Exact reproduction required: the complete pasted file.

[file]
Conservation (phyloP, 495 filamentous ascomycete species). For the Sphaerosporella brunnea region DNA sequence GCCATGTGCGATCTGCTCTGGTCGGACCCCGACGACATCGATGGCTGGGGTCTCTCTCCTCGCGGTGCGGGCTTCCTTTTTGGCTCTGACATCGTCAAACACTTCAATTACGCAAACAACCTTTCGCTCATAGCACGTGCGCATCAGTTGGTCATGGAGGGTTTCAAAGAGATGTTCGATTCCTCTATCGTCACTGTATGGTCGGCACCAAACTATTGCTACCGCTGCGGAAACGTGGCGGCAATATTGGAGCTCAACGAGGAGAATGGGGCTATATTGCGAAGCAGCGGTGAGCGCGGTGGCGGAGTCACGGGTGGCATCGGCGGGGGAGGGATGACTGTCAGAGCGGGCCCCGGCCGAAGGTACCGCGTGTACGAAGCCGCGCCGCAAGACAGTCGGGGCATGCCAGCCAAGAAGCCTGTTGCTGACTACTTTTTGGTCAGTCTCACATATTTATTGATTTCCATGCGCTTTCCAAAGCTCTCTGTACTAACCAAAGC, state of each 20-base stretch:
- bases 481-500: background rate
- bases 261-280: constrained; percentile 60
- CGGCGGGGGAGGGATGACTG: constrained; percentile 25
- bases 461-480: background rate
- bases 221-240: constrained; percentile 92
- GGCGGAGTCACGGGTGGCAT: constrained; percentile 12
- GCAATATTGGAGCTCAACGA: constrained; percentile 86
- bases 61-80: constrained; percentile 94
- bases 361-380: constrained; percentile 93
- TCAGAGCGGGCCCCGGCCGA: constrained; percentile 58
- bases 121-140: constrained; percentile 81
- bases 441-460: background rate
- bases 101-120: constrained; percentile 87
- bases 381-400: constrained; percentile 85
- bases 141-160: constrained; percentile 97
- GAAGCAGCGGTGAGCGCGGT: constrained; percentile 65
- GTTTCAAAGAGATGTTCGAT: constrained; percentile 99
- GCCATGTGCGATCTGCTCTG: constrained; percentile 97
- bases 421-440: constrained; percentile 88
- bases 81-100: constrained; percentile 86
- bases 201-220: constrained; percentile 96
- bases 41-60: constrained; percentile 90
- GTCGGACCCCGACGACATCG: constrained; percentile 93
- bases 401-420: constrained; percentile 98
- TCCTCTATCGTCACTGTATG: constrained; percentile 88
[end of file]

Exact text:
Conservation (phyloP, 495 filamentous ascomycete species). For the Sphaerosporella brunnea region DNA sequence GCCATGTGCGATCTGCTCTGGTCGGACCCCGACGACATCGATGGCTGGGGTCTCTCTCCTCGCGGTGCGGGCTTCCTTTTTGGCTCTGACATCGTCAAACACTTCAATTACGCAAACAACCTTTCGCTCATAGCACGTGCGCATCAGTTGGTCATGGAGGGTTTCAAAGAGATGTTCGATTCCTCTATCGTCACTGTATGGTCGGCACCAAACTATTGCTACCGCTGCGGAAACGTGGCGGCAATATTGGAGCTCAACGAGGAGAATGGGGCTATATTGCGAAGCAGCGGTGAGCGCGGTGGCGGAGTCACGGGTGGCATCGGCGGGGGAGGGATGACTGTCAGAGCGGGCCCCGGCCGAAGGTACCGCGTGTACGAAGCCGCGCCGCAAGACAGTCGGGGCATGCCAGCCAAGAAGCCTGTTGCTGACTACTTTTTGGTCAGTCTCACATATTTATTGATTTCCATGCGCTTTCCAAAGCTCTCTGTACTAACCAAAGC, state of each 20-base stretch:
- bases 481-500: background rate
- bases 261-280: constrained; percentile 60
- CGGCGGGGGAGGGATGACTG: constrained; percentile 25
- bases 461-480: background rate
- bases 221-240: constrained; percentile 92
- GGCGGAGTCACGGGTGGCAT: constrained; percentile 12
- GCAATATTGGAGCTCAACGA: constrained; percentile 86
- bases 61-80: constrained; percentile 94
- bases 361-380: constrained; percentile 93
- TCAGAGCGGGCCCCGGCCGA: constrained; percentile 58
- bases 121-140: constrained; percentile 81
- bases 441-460: background rate
- bases 101-120: constrained; percentile 87
- bases 381-400: constrained; percentile 85
- bases 141-160: constrained; percentile 97
- GAAGCAGCGGTGAGCGCGGT: constrained; percentile 65
- GTTTCAAAGAGATGTTCGAT: constrained; percentile 99
- GCCATGTGCGATCTGCTCTG: constrained; percentile 97
- bases 421-440: constrained; percentile 88
- bases 81-100: constrained; percentile 86
- bases 201-220: constrained; percentile 96
- bases 41-60: constrained; percentile 90
- GTCGGACCCCGACGACATCG: constrained; percentile 93
- bases 401-420: constrained; percentile 98
- TCCTCTATCGTCACTGTATG: constrained; percentile 88